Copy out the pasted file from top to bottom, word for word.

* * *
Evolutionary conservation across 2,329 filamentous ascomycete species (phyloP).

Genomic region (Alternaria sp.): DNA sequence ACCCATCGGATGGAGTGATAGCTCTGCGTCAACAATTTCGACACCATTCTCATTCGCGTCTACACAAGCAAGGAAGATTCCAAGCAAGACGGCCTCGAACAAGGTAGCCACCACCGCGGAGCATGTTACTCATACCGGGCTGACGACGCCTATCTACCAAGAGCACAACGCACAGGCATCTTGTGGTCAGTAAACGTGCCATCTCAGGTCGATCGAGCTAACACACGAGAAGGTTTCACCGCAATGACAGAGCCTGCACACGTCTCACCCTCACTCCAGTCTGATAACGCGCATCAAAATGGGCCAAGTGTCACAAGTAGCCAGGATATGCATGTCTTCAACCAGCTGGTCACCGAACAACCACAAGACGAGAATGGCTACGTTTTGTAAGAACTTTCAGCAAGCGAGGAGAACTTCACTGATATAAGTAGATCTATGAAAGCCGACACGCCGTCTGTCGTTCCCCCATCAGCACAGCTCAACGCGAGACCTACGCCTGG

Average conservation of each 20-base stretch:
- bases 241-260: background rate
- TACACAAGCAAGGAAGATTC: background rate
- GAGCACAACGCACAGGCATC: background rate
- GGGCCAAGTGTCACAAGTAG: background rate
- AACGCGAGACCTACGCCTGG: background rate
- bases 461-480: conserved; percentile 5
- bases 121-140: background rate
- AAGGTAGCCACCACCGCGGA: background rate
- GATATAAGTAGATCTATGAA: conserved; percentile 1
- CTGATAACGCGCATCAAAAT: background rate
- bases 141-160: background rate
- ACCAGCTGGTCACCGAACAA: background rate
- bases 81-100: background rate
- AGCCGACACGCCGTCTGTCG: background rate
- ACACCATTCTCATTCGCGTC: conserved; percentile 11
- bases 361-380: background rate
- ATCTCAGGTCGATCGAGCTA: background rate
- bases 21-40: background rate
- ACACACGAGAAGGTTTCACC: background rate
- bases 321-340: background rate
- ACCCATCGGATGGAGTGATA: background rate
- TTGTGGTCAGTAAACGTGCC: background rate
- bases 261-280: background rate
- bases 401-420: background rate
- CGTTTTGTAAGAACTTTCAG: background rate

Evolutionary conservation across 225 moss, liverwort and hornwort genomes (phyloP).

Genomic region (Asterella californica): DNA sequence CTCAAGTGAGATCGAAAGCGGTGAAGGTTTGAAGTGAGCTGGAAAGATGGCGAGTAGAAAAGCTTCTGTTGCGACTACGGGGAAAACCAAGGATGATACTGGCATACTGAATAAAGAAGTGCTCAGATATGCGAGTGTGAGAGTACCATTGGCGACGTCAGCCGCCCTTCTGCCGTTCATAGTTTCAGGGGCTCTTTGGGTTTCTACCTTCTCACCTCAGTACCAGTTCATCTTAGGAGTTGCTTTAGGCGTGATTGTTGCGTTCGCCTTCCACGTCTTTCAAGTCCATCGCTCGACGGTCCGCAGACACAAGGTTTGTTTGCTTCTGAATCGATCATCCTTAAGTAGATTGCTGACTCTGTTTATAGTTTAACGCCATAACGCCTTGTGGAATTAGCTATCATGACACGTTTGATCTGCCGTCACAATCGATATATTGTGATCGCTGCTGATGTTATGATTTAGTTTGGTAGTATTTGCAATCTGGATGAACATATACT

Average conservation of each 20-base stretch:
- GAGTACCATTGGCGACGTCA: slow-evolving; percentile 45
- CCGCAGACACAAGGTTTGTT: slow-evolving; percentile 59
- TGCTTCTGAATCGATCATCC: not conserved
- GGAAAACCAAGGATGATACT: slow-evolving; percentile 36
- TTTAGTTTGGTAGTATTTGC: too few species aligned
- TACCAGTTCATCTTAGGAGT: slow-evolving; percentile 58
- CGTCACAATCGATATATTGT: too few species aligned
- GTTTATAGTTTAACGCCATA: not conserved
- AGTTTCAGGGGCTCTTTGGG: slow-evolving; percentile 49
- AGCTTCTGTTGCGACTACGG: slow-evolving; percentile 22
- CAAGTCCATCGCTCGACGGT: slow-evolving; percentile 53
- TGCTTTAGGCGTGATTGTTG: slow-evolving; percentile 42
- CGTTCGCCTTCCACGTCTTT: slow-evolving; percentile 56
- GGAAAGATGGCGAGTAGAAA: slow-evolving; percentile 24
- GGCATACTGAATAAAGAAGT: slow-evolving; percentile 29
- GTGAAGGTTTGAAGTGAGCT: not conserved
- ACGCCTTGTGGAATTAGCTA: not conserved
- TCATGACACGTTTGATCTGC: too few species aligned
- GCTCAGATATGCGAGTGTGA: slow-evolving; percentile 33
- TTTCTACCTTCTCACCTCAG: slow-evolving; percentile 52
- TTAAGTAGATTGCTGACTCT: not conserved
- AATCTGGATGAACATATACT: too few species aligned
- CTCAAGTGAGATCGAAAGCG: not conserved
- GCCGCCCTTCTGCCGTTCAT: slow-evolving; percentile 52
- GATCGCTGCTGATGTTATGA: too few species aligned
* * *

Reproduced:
Evolutionary conservation across 2,329 filamentous ascomycete species (phyloP).

Genomic region (Alternaria sp.): DNA sequence ACCCATCGGATGGAGTGATAGCTCTGCGTCAACAATTTCGACACCATTCTCATTCGCGTCTACACAAGCAAGGAAGATTCCAAGCAAGACGGCCTCGAACAAGGTAGCCACCACCGCGGAGCATGTTACTCATACCGGGCTGACGACGCCTATCTACCAAGAGCACAACGCACAGGCATCTTGTGGTCAGTAAACGTGCCATCTCAGGTCGATCGAGCTAACACACGAGAAGGTTTCACCGCAATGACAGAGCCTGCACACGTCTCACCCTCACTCCAGTCTGATAACGCGCATCAAAATGGGCCAAGTGTCACAAGTAGCCAGGATATGCATGTCTTCAACCAGCTGGTCACCGAACAACCACAAGACGAGAATGGCTACGTTTTGTAAGAACTTTCAGCAAGCGAGGAGAACTTCACTGATATAAGTAGATCTATGAAAGCCGACACGCCGTCTGTCGTTCCCCCATCAGCACAGCTCAACGCGAGACCTACGCCTGG

Average conservation of each 20-base stretch:
- bases 241-260: background rate
- TACACAAGCAAGGAAGATTC: background rate
- GAGCACAACGCACAGGCATC: background rate
- GGGCCAAGTGTCACAAGTAG: background rate
- AACGCGAGACCTACGCCTGG: background rate
- bases 461-480: conserved; percentile 5
- bases 121-140: background rate
- AAGGTAGCCACCACCGCGGA: background rate
- GATATAAGTAGATCTATGAA: conserved; percentile 1
- CTGATAACGCGCATCAAAAT: background rate
- bases 141-160: background rate
- ACCAGCTGGTCACCGAACAA: background rate
- bases 81-100: background rate
- AGCCGACACGCCGTCTGTCG: background rate
- ACACCATTCTCATTCGCGTC: conserved; percentile 11
- bases 361-380: background rate
- ATCTCAGGTCGATCGAGCTA: background rate
- bases 21-40: background rate
- ACACACGAGAAGGTTTCACC: background rate
- bases 321-340: background rate
- ACCCATCGGATGGAGTGATA: background rate
- TTGTGGTCAGTAAACGTGCC: background rate
- bases 261-280: background rate
- bases 401-420: background rate
- CGTTTTGTAAGAACTTTCAG: background rate

Evolutionary conservation across 225 moss, liverwort and hornwort genomes (phyloP).

Genomic region (Asterella californica): DNA sequence CTCAAGTGAGATCGAAAGCGGTGAAGGTTTGAAGTGAGCTGGAAAGATGGCGAGTAGAAAAGCTTCTGTTGCGACTACGGGGAAAACCAAGGATGATACTGGCATACTGAATAAAGAAGTGCTCAGATATGCGAGTGTGAGAGTACCATTGGCGACGTCAGCCGCCCTTCTGCCGTTCATAGTTTCAGGGGCTCTTTGGGTTTCTACCTTCTCACCTCAGTACCAGTTCATCTTAGGAGTTGCTTTAGGCGTGATTGTTGCGTTCGCCTTCCACGTCTTTCAAGTCCATCGCTCGACGGTCCGCAGACACAAGGTTTGTTTGCTTCTGAATCGATCATCCTTAAGTAGATTGCTGACTCTGTTTATAGTTTAACGCCATAACGCCTTGTGGAATTAGCTATCATGACACGTTTGATCTGCCGTCACAATCGATATATTGTGATCGCTGCTGATGTTATGATTTAGTTTGGTAGTATTTGCAATCTGGATGAACATATACT

Average conservation of each 20-base stretch:
- GAGTACCATTGGCGACGTCA: slow-evolving; percentile 45
- CCGCAGACACAAGGTTTGTT: slow-evolving; percentile 59
- TGCTTCTGAATCGATCATCC: not conserved
- GGAAAACCAAGGATGATACT: slow-evolving; percentile 36
- TTTAGTTTGGTAGTATTTGC: too few species aligned
- TACCAGTTCATCTTAGGAGT: slow-evolving; percentile 58
- CGTCACAATCGATATATTGT: too few species aligned
- GTTTATAGTTTAACGCCATA: not conserved
- AGTTTCAGGGGCTCTTTGGG: slow-evolving; percentile 49
- AGCTTCTGTTGCGACTACGG: slow-evolving; percentile 22
- CAAGTCCATCGCTCGACGGT: slow-evolving; percentile 53
- TGCTTTAGGCGTGATTGTTG: slow-evolving; percentile 42
- CGTTCGCCTTCCACGTCTTT: slow-evolving; percentile 56
- GGAAAGATGGCGAGTAGAAA: slow-evolving; percentile 24
- GGCATACTGAATAAAGAAGT: slow-evolving; percentile 29
- GTGAAGGTTTGAAGTGAGCT: not conserved
- ACGCCTTGTGGAATTAGCTA: not conserved
- TCATGACACGTTTGATCTGC: too few species aligned
- GCTCAGATATGCGAGTGTGA: slow-evolving; percentile 33
- TTTCTACCTTCTCACCTCAG: slow-evolving; percentile 52
- TTAAGTAGATTGCTGACTCT: not conserved
- AATCTGGATGAACATATACT: too few species aligned
- CTCAAGTGAGATCGAAAGCG: not conserved
- GCCGCCCTTCTGCCGTTCAT: slow-evolving; percentile 52
- GATCGCTGCTGATGTTATGA: too few species aligned